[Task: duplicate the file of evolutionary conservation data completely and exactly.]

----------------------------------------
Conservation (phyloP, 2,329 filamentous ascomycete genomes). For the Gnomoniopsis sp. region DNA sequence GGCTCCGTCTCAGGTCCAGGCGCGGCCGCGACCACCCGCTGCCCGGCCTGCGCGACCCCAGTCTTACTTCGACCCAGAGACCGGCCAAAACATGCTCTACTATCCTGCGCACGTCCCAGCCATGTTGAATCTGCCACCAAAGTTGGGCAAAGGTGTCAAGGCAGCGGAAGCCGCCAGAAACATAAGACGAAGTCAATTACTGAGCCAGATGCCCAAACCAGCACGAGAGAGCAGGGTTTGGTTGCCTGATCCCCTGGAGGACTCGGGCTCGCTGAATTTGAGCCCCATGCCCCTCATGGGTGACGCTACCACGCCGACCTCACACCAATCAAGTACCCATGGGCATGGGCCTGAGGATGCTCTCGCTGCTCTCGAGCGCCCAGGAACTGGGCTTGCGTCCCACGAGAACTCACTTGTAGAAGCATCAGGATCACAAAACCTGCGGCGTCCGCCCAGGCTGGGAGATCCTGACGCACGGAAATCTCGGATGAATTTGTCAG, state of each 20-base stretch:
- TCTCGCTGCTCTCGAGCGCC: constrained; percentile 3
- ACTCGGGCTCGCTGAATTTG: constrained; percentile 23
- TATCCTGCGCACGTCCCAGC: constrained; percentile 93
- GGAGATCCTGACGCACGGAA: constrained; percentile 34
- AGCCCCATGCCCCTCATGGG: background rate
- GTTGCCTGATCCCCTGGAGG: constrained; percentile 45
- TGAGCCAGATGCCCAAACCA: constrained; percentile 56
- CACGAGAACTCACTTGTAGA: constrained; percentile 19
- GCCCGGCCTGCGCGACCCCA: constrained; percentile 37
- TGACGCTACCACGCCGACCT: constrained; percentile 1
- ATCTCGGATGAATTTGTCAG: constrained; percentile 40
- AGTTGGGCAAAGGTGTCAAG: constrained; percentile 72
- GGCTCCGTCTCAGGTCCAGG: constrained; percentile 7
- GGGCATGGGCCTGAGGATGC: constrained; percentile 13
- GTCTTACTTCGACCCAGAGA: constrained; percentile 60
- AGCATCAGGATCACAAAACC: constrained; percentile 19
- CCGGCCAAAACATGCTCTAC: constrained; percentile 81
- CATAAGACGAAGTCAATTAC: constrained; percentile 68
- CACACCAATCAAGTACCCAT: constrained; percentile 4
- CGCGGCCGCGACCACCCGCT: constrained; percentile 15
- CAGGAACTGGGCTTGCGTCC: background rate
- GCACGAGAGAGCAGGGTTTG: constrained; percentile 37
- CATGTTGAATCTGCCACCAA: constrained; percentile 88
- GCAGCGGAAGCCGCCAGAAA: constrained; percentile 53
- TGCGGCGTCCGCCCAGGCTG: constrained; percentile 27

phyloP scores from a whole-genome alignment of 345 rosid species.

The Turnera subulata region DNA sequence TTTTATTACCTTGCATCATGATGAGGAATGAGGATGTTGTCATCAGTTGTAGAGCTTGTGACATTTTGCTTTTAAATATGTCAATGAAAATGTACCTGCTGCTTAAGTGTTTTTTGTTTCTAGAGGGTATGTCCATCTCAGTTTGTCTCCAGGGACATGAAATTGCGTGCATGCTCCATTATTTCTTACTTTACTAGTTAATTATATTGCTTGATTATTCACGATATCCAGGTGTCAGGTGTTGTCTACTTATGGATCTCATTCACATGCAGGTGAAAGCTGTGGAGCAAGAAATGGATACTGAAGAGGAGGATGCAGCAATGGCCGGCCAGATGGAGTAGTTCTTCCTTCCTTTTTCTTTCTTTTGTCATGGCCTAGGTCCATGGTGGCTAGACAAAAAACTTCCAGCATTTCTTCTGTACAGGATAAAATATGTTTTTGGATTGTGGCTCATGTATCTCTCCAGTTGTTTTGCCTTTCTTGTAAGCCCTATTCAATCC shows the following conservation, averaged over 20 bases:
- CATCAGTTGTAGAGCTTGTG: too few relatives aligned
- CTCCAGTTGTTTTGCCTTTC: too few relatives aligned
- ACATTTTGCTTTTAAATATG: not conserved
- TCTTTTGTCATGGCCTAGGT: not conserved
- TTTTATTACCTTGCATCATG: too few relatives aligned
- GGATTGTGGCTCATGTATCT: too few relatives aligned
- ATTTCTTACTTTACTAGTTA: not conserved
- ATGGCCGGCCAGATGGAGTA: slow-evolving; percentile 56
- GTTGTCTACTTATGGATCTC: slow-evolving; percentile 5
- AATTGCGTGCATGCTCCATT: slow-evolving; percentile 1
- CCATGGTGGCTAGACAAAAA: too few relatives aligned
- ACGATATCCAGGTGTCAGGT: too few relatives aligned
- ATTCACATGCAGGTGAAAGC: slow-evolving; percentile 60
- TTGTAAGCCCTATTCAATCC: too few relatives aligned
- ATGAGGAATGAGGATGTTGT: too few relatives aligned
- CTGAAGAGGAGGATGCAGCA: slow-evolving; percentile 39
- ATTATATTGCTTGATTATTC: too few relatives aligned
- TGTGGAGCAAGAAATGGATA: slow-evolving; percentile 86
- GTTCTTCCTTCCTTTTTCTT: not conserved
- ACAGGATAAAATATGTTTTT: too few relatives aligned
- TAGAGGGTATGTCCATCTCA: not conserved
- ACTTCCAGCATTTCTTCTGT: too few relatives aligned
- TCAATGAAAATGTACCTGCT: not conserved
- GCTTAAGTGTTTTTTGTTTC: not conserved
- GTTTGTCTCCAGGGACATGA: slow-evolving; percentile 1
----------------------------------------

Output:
Conservation (phyloP, 2,329 filamentous ascomycete genomes). For the Gnomoniopsis sp. region DNA sequence GGCTCCGTCTCAGGTCCAGGCGCGGCCGCGACCACCCGCTGCCCGGCCTGCGCGACCCCAGTCTTACTTCGACCCAGAGACCGGCCAAAACATGCTCTACTATCCTGCGCACGTCCCAGCCATGTTGAATCTGCCACCAAAGTTGGGCAAAGGTGTCAAGGCAGCGGAAGCCGCCAGAAACATAAGACGAAGTCAATTACTGAGCCAGATGCCCAAACCAGCACGAGAGAGCAGGGTTTGGTTGCCTGATCCCCTGGAGGACTCGGGCTCGCTGAATTTGAGCCCCATGCCCCTCATGGGTGACGCTACCACGCCGACCTCACACCAATCAAGTACCCATGGGCATGGGCCTGAGGATGCTCTCGCTGCTCTCGAGCGCCCAGGAACTGGGCTTGCGTCCCACGAGAACTCACTTGTAGAAGCATCAGGATCACAAAACCTGCGGCGTCCGCCCAGGCTGGGAGATCCTGACGCACGGAAATCTCGGATGAATTTGTCAG, state of each 20-base stretch:
- TCTCGCTGCTCTCGAGCGCC: constrained; percentile 3
- ACTCGGGCTCGCTGAATTTG: constrained; percentile 23
- TATCCTGCGCACGTCCCAGC: constrained; percentile 93
- GGAGATCCTGACGCACGGAA: constrained; percentile 34
- AGCCCCATGCCCCTCATGGG: background rate
- GTTGCCTGATCCCCTGGAGG: constrained; percentile 45
- TGAGCCAGATGCCCAAACCA: constrained; percentile 56
- CACGAGAACTCACTTGTAGA: constrained; percentile 19
- GCCCGGCCTGCGCGACCCCA: constrained; percentile 37
- TGACGCTACCACGCCGACCT: constrained; percentile 1
- ATCTCGGATGAATTTGTCAG: constrained; percentile 40
- AGTTGGGCAAAGGTGTCAAG: constrained; percentile 72
- GGCTCCGTCTCAGGTCCAGG: constrained; percentile 7
- GGGCATGGGCCTGAGGATGC: constrained; percentile 13
- GTCTTACTTCGACCCAGAGA: constrained; percentile 60
- AGCATCAGGATCACAAAACC: constrained; percentile 19
- CCGGCCAAAACATGCTCTAC: constrained; percentile 81
- CATAAGACGAAGTCAATTAC: constrained; percentile 68
- CACACCAATCAAGTACCCAT: constrained; percentile 4
- CGCGGCCGCGACCACCCGCT: constrained; percentile 15
- CAGGAACTGGGCTTGCGTCC: background rate
- GCACGAGAGAGCAGGGTTTG: constrained; percentile 37
- CATGTTGAATCTGCCACCAA: constrained; percentile 88
- GCAGCGGAAGCCGCCAGAAA: constrained; percentile 53
- TGCGGCGTCCGCCCAGGCTG: constrained; percentile 27

phyloP scores from a whole-genome alignment of 345 rosid species.

The Turnera subulata region DNA sequence TTTTATTACCTTGCATCATGATGAGGAATGAGGATGTTGTCATCAGTTGTAGAGCTTGTGACATTTTGCTTTTAAATATGTCAATGAAAATGTACCTGCTGCTTAAGTGTTTTTTGTTTCTAGAGGGTATGTCCATCTCAGTTTGTCTCCAGGGACATGAAATTGCGTGCATGCTCCATTATTTCTTACTTTACTAGTTAATTATATTGCTTGATTATTCACGATATCCAGGTGTCAGGTGTTGTCTACTTATGGATCTCATTCACATGCAGGTGAAAGCTGTGGAGCAAGAAATGGATACTGAAGAGGAGGATGCAGCAATGGCCGGCCAGATGGAGTAGTTCTTCCTTCCTTTTTCTTTCTTTTGTCATGGCCTAGGTCCATGGTGGCTAGACAAAAAACTTCCAGCATTTCTTCTGTACAGGATAAAATATGTTTTTGGATTGTGGCTCATGTATCTCTCCAGTTGTTTTGCCTTTCTTGTAAGCCCTATTCAATCC shows the following conservation, averaged over 20 bases:
- CATCAGTTGTAGAGCTTGTG: too few relatives aligned
- CTCCAGTTGTTTTGCCTTTC: too few relatives aligned
- ACATTTTGCTTTTAAATATG: not conserved
- TCTTTTGTCATGGCCTAGGT: not conserved
- TTTTATTACCTTGCATCATG: too few relatives aligned
- GGATTGTGGCTCATGTATCT: too few relatives aligned
- ATTTCTTACTTTACTAGTTA: not conserved
- ATGGCCGGCCAGATGGAGTA: slow-evolving; percentile 56
- GTTGTCTACTTATGGATCTC: slow-evolving; percentile 5
- AATTGCGTGCATGCTCCATT: slow-evolving; percentile 1
- CCATGGTGGCTAGACAAAAA: too few relatives aligned
- ACGATATCCAGGTGTCAGGT: too few relatives aligned
- ATTCACATGCAGGTGAAAGC: slow-evolving; percentile 60
- TTGTAAGCCCTATTCAATCC: too few relatives aligned
- ATGAGGAATGAGGATGTTGT: too few relatives aligned
- CTGAAGAGGAGGATGCAGCA: slow-evolving; percentile 39
- ATTATATTGCTTGATTATTC: too few relatives aligned
- TGTGGAGCAAGAAATGGATA: slow-evolving; percentile 86
- GTTCTTCCTTCCTTTTTCTT: not conserved
- ACAGGATAAAATATGTTTTT: too few relatives aligned
- TAGAGGGTATGTCCATCTCA: not conserved
- ACTTCCAGCATTTCTTCTGT: too few relatives aligned
- TCAATGAAAATGTACCTGCT: not conserved
- GCTTAAGTGTTTTTTGTTTC: not conserved
- GTTTGTCTCCAGGGACATGA: slow-evolving; percentile 1